Guest Author - Lisa Pinkus
Peace be upon you. This is the traditional greeting of Shalom Aleichem. More than just a greeting, Shalom Aleichem is the introduction to the Friday night Shabbat meal.
When everyone has returned from synagogue, family and guests gather around the Shabbat table. The glow of the Shabbat candles shine upon the table with covered challah, Kiddush wine, and the special table settings set aside for Shabbat and other Yomim Tovim (holidays or, literally, good days).
The song of Shalom Aleichem is a song of peace. It sets the tone for the entire Shabbat – a day to take time out from our busy lives. It is a day of rest, of peace, and of spiritual joy.
More specifically, we sing this song to welcome the angels who accompanied us home from Synagogue (Talmud Shabbat 119). We hope that our home is clean, set, and ready for Shabbat and that the ‘good’ angel will be the angel to say, “so shall it be next week”.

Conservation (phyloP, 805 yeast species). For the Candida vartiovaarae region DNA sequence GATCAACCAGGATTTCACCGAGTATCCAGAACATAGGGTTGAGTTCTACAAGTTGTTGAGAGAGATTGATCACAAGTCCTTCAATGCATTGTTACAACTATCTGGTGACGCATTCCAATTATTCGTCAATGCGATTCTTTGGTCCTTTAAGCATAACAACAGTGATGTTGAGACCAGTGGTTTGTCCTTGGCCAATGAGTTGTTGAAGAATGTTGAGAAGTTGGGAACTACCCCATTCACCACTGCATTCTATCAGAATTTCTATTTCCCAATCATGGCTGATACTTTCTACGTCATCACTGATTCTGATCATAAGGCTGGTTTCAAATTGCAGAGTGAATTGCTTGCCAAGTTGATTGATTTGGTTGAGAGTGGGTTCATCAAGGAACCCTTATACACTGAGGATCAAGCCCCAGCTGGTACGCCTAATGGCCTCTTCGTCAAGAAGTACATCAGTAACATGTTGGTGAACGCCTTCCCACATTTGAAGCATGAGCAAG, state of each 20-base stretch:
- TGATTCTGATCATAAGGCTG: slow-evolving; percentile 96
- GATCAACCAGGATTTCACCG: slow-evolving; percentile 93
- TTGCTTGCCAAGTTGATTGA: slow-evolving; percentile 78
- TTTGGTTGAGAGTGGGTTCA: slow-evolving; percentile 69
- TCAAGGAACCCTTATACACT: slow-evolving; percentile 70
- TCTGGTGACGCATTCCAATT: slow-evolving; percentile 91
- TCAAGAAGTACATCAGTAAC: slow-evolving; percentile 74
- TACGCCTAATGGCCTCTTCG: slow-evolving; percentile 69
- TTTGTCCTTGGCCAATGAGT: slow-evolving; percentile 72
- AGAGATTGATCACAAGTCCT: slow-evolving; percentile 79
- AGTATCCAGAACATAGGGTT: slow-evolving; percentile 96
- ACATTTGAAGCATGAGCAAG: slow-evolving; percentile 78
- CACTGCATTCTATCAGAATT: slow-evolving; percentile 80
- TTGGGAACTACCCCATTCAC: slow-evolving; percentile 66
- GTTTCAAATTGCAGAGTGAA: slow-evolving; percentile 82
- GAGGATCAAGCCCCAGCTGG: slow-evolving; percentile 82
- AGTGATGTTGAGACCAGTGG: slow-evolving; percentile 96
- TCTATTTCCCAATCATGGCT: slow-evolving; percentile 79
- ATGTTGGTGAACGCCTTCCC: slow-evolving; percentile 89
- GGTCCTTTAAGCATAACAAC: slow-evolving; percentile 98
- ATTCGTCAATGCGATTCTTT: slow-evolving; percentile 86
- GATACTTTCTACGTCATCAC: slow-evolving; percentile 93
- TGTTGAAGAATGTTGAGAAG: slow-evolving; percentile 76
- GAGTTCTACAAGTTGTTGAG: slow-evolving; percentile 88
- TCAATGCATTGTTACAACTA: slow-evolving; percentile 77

Shalom Aleichem was initially written as a poem by kabbalists in Tzfat. While there are many different tunes, the custom of singing Shalom Aleichem at the beginning of Shabbat dinner is nearly universal.
From Abraham, we learned the mitzvah of treating our guests well. This requires us to welcome them into our home as well as to escort them out of our home when it is time to leave. The words of our Shabbat song wish peace upon those who come in to our home, and then wishes them peace as they leave our home.
“Peace unto you, ministering angels, messengers of the Most High, of the supreme King of kings, the Holy One, blessed be He. May your coming be in peace, angels of peace, messengers of the Most High, of the supreme King of kings, the Holy one, blessed be He. Bless me with peace, angels of peace, messengers of the Most High, of the supreme King of kings, the Holy one, blessed be He. May your departure be in peace, angels of peace, messengers of the Most High, of the supreme King of kings, the Holy one, blessed be He.” (translation from the Zemiort Database)
Singing Shalom Aleichem summons peace into our home and sets the stage for our family and guests to enter the holy restfulness of Shabbat. Shabbat would feel incomplete without this initiation and declaration of peace.
On Shabbat, we look back at the six days of Creation. In the image of G-d, we were created. We look at all that G-d has created for us in this world. We look at all that we have created from one Shabbat to the next. We recognize that “it is good”. We are grateful for all that we have. We welcome Shabbat and embrace its serenity.